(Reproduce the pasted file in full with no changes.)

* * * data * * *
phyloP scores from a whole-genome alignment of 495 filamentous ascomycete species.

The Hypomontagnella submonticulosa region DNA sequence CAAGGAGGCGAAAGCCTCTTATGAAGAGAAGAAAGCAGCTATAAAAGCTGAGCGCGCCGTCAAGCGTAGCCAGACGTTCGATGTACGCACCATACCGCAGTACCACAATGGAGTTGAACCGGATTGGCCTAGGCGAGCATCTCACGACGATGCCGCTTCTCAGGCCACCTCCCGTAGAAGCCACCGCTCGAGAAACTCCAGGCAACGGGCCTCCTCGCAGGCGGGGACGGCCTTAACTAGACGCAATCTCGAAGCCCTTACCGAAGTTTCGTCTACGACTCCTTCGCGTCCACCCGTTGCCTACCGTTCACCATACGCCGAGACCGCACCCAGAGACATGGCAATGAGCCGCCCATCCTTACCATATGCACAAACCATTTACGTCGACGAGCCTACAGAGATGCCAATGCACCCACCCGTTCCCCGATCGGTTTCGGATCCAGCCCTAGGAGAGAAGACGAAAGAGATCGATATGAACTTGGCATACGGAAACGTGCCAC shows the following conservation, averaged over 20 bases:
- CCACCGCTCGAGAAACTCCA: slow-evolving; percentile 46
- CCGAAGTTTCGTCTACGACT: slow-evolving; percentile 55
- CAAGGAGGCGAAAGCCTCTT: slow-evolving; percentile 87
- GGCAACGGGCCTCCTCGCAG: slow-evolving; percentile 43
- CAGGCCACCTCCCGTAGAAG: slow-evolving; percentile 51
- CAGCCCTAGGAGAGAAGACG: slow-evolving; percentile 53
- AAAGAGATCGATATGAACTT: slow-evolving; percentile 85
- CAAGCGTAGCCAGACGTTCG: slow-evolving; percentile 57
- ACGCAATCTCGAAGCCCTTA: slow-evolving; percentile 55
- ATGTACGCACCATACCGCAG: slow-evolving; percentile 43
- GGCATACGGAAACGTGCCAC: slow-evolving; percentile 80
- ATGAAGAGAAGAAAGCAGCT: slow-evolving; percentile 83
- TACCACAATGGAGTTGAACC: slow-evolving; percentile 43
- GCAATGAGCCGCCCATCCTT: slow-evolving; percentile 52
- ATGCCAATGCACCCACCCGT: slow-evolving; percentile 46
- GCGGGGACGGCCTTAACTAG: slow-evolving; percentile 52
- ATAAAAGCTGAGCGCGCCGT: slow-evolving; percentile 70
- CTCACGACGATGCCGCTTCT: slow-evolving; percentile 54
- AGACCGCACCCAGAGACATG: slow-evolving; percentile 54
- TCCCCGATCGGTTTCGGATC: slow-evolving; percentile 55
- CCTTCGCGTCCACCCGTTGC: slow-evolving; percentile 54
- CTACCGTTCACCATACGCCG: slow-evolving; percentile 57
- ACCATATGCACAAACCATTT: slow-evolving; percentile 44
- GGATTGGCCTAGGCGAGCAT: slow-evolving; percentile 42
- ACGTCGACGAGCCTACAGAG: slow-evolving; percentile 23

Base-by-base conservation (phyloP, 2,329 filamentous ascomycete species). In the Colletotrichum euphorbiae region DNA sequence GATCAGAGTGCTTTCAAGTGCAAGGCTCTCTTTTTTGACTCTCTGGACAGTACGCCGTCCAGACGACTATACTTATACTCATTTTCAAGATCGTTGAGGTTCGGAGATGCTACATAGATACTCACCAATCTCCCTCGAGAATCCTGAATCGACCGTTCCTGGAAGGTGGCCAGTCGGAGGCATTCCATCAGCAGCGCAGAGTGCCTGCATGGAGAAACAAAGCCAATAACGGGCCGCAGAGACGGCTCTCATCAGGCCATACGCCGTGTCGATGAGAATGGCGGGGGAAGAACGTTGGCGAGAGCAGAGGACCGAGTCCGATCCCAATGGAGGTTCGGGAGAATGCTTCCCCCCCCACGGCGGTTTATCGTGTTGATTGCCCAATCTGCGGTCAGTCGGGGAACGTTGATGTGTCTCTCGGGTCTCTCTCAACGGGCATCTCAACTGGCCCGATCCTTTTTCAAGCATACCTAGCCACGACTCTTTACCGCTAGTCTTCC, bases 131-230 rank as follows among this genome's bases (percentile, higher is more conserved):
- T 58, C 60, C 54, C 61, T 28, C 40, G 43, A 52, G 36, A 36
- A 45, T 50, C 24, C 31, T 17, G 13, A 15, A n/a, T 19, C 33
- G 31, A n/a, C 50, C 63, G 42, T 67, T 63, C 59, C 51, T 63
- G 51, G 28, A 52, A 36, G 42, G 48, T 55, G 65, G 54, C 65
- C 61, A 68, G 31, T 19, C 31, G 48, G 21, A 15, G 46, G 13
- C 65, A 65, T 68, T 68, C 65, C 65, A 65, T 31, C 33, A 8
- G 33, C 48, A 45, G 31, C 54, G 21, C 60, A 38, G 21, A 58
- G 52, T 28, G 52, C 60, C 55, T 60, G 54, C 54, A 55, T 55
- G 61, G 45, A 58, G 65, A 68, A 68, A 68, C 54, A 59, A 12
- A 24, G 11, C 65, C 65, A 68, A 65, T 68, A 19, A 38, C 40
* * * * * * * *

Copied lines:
phyloP scores from a whole-genome alignment of 495 filamentous ascomycete species.

The Hypomontagnella submonticulosa region DNA sequence CAAGGAGGCGAAAGCCTCTTATGAAGAGAAGAAAGCAGCTATAAAAGCTGAGCGCGCCGTCAAGCGTAGCCAGACGTTCGATGTACGCACCATACCGCAGTACCACAATGGAGTTGAACCGGATTGGCCTAGGCGAGCATCTCACGACGATGCCGCTTCTCAGGCCACCTCCCGTAGAAGCCACCGCTCGAGAAACTCCAGGCAACGGGCCTCCTCGCAGGCGGGGACGGCCTTAACTAGACGCAATCTCGAAGCCCTTACCGAAGTTTCGTCTACGACTCCTTCGCGTCCACCCGTTGCCTACCGTTCACCATACGCCGAGACCGCACCCAGAGACATGGCAATGAGCCGCCCATCCTTACCATATGCACAAACCATTTACGTCGACGAGCCTACAGAGATGCCAATGCACCCACCCGTTCCCCGATCGGTTTCGGATCCAGCCCTAGGAGAGAAGACGAAAGAGATCGATATGAACTTGGCATACGGAAACGTGCCAC shows the following conservation, averaged over 20 bases:
- CCACCGCTCGAGAAACTCCA: slow-evolving; percentile 46
- CCGAAGTTTCGTCTACGACT: slow-evolving; percentile 55
- CAAGGAGGCGAAAGCCTCTT: slow-evolving; percentile 87
- GGCAACGGGCCTCCTCGCAG: slow-evolving; percentile 43
- CAGGCCACCTCCCGTAGAAG: slow-evolving; percentile 51
- CAGCCCTAGGAGAGAAGACG: slow-evolving; percentile 53
- AAAGAGATCGATATGAACTT: slow-evolving; percentile 85
- CAAGCGTAGCCAGACGTTCG: slow-evolving; percentile 57
- ACGCAATCTCGAAGCCCTTA: slow-evolving; percentile 55
- ATGTACGCACCATACCGCAG: slow-evolving; percentile 43
- GGCATACGGAAACGTGCCAC: slow-evolving; percentile 80
- ATGAAGAGAAGAAAGCAGCT: slow-evolving; percentile 83
- TACCACAATGGAGTTGAACC: slow-evolving; percentile 43
- GCAATGAGCCGCCCATCCTT: slow-evolving; percentile 52
- ATGCCAATGCACCCACCCGT: slow-evolving; percentile 46
- GCGGGGACGGCCTTAACTAG: slow-evolving; percentile 52
- ATAAAAGCTGAGCGCGCCGT: slow-evolving; percentile 70
- CTCACGACGATGCCGCTTCT: slow-evolving; percentile 54
- AGACCGCACCCAGAGACATG: slow-evolving; percentile 54
- TCCCCGATCGGTTTCGGATC: slow-evolving; percentile 55
- CCTTCGCGTCCACCCGTTGC: slow-evolving; percentile 54
- CTACCGTTCACCATACGCCG: slow-evolving; percentile 57
- ACCATATGCACAAACCATTT: slow-evolving; percentile 44
- GGATTGGCCTAGGCGAGCAT: slow-evolving; percentile 42
- ACGTCGACGAGCCTACAGAG: slow-evolving; percentile 23

Base-by-base conservation (phyloP, 2,329 filamentous ascomycete species). In the Colletotrichum euphorbiae region DNA sequence GATCAGAGTGCTTTCAAGTGCAAGGCTCTCTTTTTTGACTCTCTGGACAGTACGCCGTCCAGACGACTATACTTATACTCATTTTCAAGATCGTTGAGGTTCGGAGATGCTACATAGATACTCACCAATCTCCCTCGAGAATCCTGAATCGACCGTTCCTGGAAGGTGGCCAGTCGGAGGCATTCCATCAGCAGCGCAGAGTGCCTGCATGGAGAAACAAAGCCAATAACGGGCCGCAGAGACGGCTCTCATCAGGCCATACGCCGTGTCGATGAGAATGGCGGGGGAAGAACGTTGGCGAGAGCAGAGGACCGAGTCCGATCCCAATGGAGGTTCGGGAGAATGCTTCCCCCCCCACGGCGGTTTATCGTGTTGATTGCCCAATCTGCGGTCAGTCGGGGAACGTTGATGTGTCTCTCGGGTCTCTCTCAACGGGCATCTCAACTGGCCCGATCCTTTTTCAAGCATACCTAGCCACGACTCTTTACCGCTAGTCTTCC, bases 131-230 rank as follows among this genome's bases (percentile, higher is more conserved):
- T 58, C 60, C 54, C 61, T 28, C 40, G 43, A 52, G 36, A 36
- A 45, T 50, C 24, C 31, T 17, G 13, A 15, A n/a, T 19, C 33
- G 31, A n/a, C 50, C 63, G 42, T 67, T 63, C 59, C 51, T 63
- G 51, G 28, A 52, A 36, G 42, G 48, T 55, G 65, G 54, C 65
- C 61, A 68, G 31, T 19, C 31, G 48, G 21, A 15, G 46, G 13
- C 65, A 65, T 68, T 68, C 65, C 65, A 65, T 31, C 33, A 8
- G 33, C 48, A 45, G 31, C 54, G 21, C 60, A 38, G 21, A 58
- G 52, T 28, G 52, C 60, C 55, T 60, G 54, C 54, A 55, T 55
- G 61, G 45, A 58, G 65, A 68, A 68, A 68, C 54, A 59, A 12
- A 24, G 11, C 65, C 65, A 68, A 65, T 68, A 19, A 38, C 40